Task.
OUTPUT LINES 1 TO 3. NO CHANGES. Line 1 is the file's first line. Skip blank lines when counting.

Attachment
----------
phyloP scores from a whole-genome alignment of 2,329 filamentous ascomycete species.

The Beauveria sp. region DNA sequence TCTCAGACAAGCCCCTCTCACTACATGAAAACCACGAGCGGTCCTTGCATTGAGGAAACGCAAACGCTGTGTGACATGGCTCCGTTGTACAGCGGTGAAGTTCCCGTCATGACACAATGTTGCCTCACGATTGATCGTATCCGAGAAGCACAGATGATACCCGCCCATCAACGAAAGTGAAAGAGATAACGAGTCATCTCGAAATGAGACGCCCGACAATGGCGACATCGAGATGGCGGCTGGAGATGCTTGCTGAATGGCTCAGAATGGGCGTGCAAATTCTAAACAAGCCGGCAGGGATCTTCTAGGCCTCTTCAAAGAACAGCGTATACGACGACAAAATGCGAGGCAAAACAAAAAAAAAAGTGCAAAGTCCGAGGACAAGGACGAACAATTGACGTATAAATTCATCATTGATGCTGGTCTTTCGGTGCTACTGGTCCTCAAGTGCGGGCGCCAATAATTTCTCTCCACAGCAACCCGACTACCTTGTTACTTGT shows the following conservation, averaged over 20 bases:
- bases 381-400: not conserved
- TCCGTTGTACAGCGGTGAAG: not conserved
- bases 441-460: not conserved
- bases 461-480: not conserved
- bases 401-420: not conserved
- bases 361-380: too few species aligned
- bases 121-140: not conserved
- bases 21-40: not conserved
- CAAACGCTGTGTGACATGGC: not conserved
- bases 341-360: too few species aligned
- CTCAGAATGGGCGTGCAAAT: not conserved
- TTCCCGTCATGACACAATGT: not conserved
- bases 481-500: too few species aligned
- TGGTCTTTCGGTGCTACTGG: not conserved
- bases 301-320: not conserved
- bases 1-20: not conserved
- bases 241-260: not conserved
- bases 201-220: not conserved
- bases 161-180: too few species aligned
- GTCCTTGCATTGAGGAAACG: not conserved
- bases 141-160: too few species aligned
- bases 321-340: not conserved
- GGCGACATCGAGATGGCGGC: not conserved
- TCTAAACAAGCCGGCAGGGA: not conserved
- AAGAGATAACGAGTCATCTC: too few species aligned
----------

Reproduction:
phyloP scores from a whole-genome alignment of 2,329 filamentous ascomycete species.

The Beauveria sp. region DNA sequence TCTCAGACAAGCCCCTCTCACTACATGAAAACCACGAGCGGTCCTTGCATTGAGGAAACGCAAACGCTGTGTGACATGGCTCCGTTGTACAGCGGTGAAGTTCCCGTCATGACACAATGTTGCCTCACGATTGATCGTATCCGAGAAGCACAGATGATACCCGCCCATCAACGAAAGTGAAAGAGATAACGAGTCATCTCGAAATGAGACGCCCGACAATGGCGACATCGAGATGGCGGCTGGAGATGCTTGCTGAATGGCTCAGAATGGGCGTGCAAATTCTAAACAAGCCGGCAGGGATCTTCTAGGCCTCTTCAAAGAACAGCGTATACGACGACAAAATGCGAGGCAAAACAAAAAAAAAAGTGCAAAGTCCGAGGACAAGGACGAACAATTGACGTATAAATTCATCATTGATGCTGGTCTTTCGGTGCTACTGGTCCTCAAGTGCGGGCGCCAATAATTTCTCTCCACAGCAACCCGACTACCTTGTTACTTGT shows the following conservation, averaged over 20 bases:
- bases 381-400: not conserved